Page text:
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Tetragrammaton - Elegy For Native Tongues (2008)

14-05-2016, 13:26
Jazz | FLAC / APE

Title: Elegy For Native Tongues
Year Of Release: 2008
Label: Subvalent
Genre: Free Improvisation, Free Jazz, Noise
Quality: FLAC / MP3-320
Total Time: 01:47:52
Total Size: 660/ 246 MB



1. The Ghosts Won't Starve But We Will Perish
2. Elegy For Native Tongues
3. Kohelet Revisited
4. Queen Of The Ships
5. Santa Sangre


1. Oresteia In One Part
2. Solve Et Coagula
3. Los Heraldos Negros

“Heavy, ominous psychedelic free-improv from Tokyo, Japan. Tetragrammaton is a trio featuring Nobunaga Ken on drums and percussion, Cal Lyall on electronics and guitar, and TOMO on hurdy-gurdy, saxophone and electronics, and have in the past collaborated with members of Zeni Geva, Acid Mothers Temple, Taj Mahal Travellers, and Damo Suzuki from Can. On Elegy For Native Tongues, however, it’s just the main trio at work, displaying a love for high-volume improvised noise and far-out psychedelic jazz meanderings that is spread across two discs in this debut release.
The first disc features five tracks recorded in the studio, all lengthy freeform explorations that mix up druggy, laid back free jazz and blasting skronk with endlessly droning electronics and heavy clouded feedback, Hawkind-style space rock fx and pounding drums, shapeless distorted guitars and scrabbly hard rock riffs, shamanic howling, hurdy-gurdy, and other sounds that all build into dense tangles of otherworldly drone and heavy free-jazz clatter. On tracks like “The Ghosts Won’t Starve But We Will Perish”, the drumming sticks with more traditional jazz rhythms that are augmeneted by weird skittery percussive sounds, and the horns streak dark shadows across a subtle dronescape before the sax begins to wail out twisted Middle Eastern flavored melodies. In contrast, the title track blends together energetic improv drumming and meandering guitar with blasts of Brotzmann-esque sax wipeout and scathing electronic noise. Tetragrammaton create some truly massive drones throughout their jams, but the sax always seems to take the lead, making this sound like Sunroof or Hototogisu gone free jazz, thick waves of feedback and rumbling ambience swirling around the room in ever-increasing volume and mass while the sax bleats and screams and murmurs through the mix.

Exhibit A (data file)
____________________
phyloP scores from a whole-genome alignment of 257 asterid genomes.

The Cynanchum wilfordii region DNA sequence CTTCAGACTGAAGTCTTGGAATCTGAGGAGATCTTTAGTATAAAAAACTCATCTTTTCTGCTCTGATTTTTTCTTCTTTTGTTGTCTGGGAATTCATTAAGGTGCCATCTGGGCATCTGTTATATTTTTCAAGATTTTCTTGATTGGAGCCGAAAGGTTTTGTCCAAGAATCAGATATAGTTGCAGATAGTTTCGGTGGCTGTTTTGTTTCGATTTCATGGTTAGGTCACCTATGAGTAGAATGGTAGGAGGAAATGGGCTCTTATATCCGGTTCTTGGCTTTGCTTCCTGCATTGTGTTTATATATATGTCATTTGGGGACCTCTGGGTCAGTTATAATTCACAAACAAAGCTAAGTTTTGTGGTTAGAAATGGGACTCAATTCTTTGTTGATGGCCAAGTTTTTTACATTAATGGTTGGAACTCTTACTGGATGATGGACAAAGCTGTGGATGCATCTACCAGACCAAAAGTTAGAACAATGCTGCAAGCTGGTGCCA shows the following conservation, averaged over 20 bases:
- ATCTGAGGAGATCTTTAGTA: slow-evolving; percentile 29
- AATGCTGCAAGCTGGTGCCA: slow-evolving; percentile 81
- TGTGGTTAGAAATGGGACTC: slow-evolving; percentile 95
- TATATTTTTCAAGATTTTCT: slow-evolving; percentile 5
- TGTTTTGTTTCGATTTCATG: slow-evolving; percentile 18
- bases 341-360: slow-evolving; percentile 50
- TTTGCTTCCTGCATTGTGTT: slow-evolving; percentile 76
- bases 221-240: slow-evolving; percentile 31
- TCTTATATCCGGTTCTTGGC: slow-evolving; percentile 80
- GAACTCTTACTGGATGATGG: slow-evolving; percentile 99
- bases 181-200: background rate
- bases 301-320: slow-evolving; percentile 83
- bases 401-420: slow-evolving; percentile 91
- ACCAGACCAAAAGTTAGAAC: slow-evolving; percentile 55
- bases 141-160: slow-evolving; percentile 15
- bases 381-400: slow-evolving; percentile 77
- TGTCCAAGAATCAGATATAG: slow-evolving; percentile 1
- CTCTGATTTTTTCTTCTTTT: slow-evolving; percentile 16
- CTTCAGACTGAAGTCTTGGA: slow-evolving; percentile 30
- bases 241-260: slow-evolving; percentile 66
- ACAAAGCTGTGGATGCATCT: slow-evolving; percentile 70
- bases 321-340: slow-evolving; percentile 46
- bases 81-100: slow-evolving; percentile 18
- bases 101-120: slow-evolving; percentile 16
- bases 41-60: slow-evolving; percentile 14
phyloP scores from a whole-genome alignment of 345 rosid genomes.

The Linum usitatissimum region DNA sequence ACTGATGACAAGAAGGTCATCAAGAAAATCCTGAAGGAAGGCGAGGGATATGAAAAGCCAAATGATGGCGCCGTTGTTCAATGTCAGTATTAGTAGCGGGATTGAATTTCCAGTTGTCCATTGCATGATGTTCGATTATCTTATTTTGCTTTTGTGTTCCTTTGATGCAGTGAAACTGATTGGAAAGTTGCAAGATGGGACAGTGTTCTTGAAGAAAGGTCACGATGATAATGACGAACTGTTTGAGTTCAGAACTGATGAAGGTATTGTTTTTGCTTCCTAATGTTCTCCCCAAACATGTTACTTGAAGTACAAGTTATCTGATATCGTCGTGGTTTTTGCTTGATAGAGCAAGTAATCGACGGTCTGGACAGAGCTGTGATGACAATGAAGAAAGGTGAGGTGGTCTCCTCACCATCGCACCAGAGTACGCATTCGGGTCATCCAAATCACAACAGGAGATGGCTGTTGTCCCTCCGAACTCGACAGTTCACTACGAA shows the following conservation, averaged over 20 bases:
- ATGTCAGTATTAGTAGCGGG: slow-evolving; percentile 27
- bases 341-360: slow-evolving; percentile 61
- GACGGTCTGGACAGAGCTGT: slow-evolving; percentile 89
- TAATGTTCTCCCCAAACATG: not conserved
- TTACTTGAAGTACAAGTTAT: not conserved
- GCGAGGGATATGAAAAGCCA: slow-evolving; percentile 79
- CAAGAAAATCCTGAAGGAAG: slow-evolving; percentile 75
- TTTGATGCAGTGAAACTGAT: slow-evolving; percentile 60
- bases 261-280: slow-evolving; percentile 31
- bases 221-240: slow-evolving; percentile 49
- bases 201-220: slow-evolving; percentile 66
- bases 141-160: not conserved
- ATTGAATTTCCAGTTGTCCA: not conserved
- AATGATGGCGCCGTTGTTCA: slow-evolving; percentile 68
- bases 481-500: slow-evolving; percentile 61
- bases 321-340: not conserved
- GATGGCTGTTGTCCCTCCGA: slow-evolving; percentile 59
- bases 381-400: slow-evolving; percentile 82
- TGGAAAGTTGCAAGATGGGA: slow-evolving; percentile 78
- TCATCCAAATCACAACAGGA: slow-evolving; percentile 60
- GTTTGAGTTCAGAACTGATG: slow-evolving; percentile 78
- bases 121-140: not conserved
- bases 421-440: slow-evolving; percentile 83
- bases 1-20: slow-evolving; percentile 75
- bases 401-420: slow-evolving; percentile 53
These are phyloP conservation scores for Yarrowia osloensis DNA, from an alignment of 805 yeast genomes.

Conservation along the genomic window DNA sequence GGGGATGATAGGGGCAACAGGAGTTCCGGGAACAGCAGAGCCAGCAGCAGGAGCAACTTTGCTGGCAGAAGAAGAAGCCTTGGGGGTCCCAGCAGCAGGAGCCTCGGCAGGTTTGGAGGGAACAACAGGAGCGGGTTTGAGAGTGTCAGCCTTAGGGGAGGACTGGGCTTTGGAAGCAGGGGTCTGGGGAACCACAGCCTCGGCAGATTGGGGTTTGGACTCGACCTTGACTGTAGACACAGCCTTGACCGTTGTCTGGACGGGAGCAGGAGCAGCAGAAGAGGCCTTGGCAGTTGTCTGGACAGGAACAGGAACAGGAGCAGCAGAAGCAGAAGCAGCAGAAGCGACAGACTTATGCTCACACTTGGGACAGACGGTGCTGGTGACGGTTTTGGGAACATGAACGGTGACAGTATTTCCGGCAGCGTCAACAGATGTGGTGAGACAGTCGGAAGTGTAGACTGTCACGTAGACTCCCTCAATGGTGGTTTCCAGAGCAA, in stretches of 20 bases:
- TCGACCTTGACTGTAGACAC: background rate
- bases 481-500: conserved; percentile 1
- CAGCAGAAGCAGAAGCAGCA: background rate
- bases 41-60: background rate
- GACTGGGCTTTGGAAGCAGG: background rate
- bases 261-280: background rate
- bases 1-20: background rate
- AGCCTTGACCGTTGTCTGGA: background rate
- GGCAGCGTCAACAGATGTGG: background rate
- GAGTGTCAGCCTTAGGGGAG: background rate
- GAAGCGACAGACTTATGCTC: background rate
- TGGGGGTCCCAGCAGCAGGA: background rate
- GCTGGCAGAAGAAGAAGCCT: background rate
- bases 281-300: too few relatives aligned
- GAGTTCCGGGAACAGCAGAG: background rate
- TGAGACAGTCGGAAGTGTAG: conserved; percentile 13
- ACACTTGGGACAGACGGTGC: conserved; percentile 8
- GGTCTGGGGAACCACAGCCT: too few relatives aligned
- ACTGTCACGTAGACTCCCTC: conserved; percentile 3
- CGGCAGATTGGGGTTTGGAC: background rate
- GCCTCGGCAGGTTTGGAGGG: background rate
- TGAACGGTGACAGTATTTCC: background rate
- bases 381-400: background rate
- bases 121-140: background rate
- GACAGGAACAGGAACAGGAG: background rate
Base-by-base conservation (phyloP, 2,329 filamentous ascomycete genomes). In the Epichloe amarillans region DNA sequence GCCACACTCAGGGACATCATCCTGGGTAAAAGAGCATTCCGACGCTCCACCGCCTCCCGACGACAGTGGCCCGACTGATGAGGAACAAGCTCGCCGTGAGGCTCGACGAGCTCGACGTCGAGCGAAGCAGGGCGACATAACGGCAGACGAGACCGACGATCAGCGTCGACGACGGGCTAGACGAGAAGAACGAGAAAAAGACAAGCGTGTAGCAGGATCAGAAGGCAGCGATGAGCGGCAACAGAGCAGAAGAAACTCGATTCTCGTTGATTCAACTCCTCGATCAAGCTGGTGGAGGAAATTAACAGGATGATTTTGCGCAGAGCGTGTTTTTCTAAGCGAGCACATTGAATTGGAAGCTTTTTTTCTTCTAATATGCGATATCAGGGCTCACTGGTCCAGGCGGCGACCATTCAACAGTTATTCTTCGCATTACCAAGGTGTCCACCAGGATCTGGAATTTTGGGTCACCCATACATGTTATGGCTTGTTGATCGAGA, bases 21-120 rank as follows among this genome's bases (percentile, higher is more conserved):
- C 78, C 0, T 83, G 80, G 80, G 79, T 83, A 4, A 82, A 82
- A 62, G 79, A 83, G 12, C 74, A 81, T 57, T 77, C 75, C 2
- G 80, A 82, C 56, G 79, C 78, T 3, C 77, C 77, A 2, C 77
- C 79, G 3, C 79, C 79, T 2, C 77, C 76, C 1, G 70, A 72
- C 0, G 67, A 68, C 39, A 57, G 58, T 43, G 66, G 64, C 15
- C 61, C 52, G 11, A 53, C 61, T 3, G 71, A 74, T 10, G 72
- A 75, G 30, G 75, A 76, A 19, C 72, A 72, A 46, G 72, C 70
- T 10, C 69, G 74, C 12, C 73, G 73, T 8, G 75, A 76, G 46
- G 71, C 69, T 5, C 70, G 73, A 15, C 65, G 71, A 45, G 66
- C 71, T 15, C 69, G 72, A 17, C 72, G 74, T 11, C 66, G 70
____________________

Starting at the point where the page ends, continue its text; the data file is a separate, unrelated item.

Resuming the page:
The second disc is a live set recorded in Tokyo in 2007, and the three tracks that are included here are just as loud and dense as the studio stuff, if not louder. The second track in particular is a real crusher – “Solve et Coagula” slowly builds into earth-shaking Skullflower-like dronerock, mutant acid guitar lashing against a massive churning metallic drone, the free-jazz drumming all but obliterated by the maelstrom of electronics and feedback.
Nice. Dark, heavy speaker-shaking improv that when it really kicks in with full gale force turns into something akin to Skullflower and Hototogisu mixed together with the crushing free-jazz of Borbetomagus and the jet-black psychedelia of Fushitsusha – anyone that dug that new Borbetomagus A Go Go disc that we featured on our last C-Blast new arrivals list should especially check this out.” - Crucial Blast Records

Tetragrammaton is the quadriliteral name for God. It is also the name of the Japanese band behind Elegy for Native Tongues, a sprawling two-disc psychedelic/noise/free-jazz album. The band is part of the same musical universe as Acid Mothers Temple and Borbetomagus. Although this ambitious outing doesn’t offer as wide a spectrum of psychedelic textures as AMT touchstone Absolutely Freak Out (Zap Your Mind!!) or as unhinged a force as Snuff Jazz, band members Nobunaga Ken, Cal Lyall, and TOMO do form an exciting ensemble involving drums, electronics, guitar, hurdy-gurdy, and saxophone.
As with almost all music of this sort, the listener only fully appreciates the craft of the songs through extended and repeated attention. The chanting sweet spot on “The Ghosts Won’t Starve But We Will Perish” kicks in only after the tenth minute, which is the same point at which tinny distortion gives way to a barely-there oscillating melody in “Kohelet Revisited”. Such hidden pleasures are buried everywhere throughout disc one (the studio recordings) and disc two (a 2007 live set). This is a breathtaking listen. Just don’t expect any hooks.

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